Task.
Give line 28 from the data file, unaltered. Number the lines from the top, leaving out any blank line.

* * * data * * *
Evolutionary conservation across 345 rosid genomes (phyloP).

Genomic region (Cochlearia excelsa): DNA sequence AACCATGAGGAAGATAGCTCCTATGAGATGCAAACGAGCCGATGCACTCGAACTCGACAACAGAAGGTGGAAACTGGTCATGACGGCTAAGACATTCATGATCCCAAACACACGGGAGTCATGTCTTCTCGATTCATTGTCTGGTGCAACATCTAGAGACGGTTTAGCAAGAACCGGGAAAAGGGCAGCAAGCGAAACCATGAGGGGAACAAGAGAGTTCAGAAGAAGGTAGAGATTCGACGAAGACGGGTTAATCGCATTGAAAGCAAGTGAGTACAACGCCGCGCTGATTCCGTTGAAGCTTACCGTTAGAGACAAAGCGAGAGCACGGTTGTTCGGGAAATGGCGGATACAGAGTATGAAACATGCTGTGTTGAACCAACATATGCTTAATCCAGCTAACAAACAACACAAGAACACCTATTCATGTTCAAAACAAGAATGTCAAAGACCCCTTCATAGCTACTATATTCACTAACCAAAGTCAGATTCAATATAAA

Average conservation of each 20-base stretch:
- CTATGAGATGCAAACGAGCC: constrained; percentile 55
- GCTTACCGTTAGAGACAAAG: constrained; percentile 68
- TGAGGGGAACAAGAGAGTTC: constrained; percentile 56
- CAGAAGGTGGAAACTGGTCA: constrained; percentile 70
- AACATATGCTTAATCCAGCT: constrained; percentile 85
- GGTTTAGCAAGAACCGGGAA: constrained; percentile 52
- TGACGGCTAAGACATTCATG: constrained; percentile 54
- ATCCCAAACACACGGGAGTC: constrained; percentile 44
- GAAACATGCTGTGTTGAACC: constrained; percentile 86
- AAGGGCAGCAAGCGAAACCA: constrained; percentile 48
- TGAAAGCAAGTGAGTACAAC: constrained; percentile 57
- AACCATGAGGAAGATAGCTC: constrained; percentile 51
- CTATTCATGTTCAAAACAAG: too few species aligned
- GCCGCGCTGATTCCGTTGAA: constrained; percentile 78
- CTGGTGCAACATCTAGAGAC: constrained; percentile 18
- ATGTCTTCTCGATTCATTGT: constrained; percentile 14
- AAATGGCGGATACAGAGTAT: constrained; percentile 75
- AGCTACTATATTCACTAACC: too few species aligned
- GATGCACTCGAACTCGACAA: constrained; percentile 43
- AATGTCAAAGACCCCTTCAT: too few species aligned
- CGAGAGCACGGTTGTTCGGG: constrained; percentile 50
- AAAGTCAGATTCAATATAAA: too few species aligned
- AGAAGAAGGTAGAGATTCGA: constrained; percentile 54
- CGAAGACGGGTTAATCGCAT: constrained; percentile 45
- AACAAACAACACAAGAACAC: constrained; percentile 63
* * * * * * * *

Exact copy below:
- AACAAACAACACAAGAACAC: constrained; percentile 63